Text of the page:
New York Fed President John Williams spoke to an economic development group yesterday about the economic outlook. Here are my takeaways:
- Williams won't be voting for rate cuts anytime soon. In his view, it won't be appropriate to cut rates until he is "confident that inflation is moving towards 2 percent on a sustained basis."
- If economic data unfold according to his predictions, inflation will be at 2.25% at the end of this year. In my mind, 2.25% meets the criteria of "moving towards 2 percent on a sustained basis" and in that scenario I could see Williams voting for one cut by the end of the year.
- Williams had a lot of positive things to say about the current situation. He said things are "looking very good" on employment and the current 3.7% rate is in line with his long-run estimate for the U.S. economy's unemployment rate of 3.75%. I'll note that Williams' view of the general economic situation is sharply at odds with the feeling of malaise that seems to be pervading the general population.
- Williams has been using a "three layers of an onion" analogy in talking about inflation. His first layer--food, energy, and other commodities--have been falling in price. His second layer, physical goods, has (have?) also fallen in price as supply chain disruptions have healed.
- He pointed out that his third layer--prices for services--is also "beginning to see significant progress." He pointed to rents not going up as fast as a factor contributing to moderating services inflation.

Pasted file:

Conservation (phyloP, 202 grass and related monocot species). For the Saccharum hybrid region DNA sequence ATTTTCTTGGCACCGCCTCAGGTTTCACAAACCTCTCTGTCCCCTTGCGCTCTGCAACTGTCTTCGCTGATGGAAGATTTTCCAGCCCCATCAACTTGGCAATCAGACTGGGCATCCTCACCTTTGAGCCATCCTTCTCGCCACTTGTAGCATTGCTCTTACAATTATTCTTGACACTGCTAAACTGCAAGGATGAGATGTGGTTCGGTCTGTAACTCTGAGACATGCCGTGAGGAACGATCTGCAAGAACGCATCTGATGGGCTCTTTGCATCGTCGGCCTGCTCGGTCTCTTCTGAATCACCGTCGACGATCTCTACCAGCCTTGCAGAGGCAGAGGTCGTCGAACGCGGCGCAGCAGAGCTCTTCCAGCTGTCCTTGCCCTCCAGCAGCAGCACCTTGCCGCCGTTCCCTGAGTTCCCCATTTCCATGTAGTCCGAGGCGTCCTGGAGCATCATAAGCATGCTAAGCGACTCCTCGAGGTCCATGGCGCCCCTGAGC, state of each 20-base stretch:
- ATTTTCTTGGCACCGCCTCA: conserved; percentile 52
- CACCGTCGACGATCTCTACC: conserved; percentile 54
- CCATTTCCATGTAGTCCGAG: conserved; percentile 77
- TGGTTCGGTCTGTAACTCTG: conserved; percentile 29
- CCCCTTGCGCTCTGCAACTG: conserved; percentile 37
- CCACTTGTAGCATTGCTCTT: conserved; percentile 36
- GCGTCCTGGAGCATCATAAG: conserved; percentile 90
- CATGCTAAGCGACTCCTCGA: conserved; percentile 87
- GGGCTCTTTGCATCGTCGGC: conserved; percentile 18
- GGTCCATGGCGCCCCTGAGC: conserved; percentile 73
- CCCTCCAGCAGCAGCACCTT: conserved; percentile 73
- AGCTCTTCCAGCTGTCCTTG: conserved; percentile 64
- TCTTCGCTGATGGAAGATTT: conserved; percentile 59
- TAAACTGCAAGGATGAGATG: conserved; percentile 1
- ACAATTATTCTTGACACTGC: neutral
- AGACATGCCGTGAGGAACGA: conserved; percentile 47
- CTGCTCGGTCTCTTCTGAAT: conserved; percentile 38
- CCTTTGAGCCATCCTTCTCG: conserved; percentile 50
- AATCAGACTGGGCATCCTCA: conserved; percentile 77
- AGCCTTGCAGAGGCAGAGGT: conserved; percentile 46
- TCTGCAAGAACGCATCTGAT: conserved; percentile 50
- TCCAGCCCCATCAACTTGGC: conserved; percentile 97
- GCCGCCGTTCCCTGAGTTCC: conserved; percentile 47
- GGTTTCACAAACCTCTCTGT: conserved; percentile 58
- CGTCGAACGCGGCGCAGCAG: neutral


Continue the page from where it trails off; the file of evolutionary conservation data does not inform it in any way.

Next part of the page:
- Finally, he cited long-term inflation expectations, the NY Fed's Multivariate Core Trend inflation measure, and trend wage inflation all moving down as positive signs. Despite all this, he said that "it is important to stress that we still have a ways to go to get inflation back to the FOMC’s longer-run goal of 2 percent." Williams isn't ready to hang up the Mission Accomplished banner just yet.
- One thing I found worrisome in his comments is his prediction of the U.S. economy slowing to 1.25% growth this year. That's quite a sharp slowdown in growth and I'm not sure exactly what kind of dominoes he thinks will fall that would produce a pretty bad number like this. I'll be watching this closely in the coming months.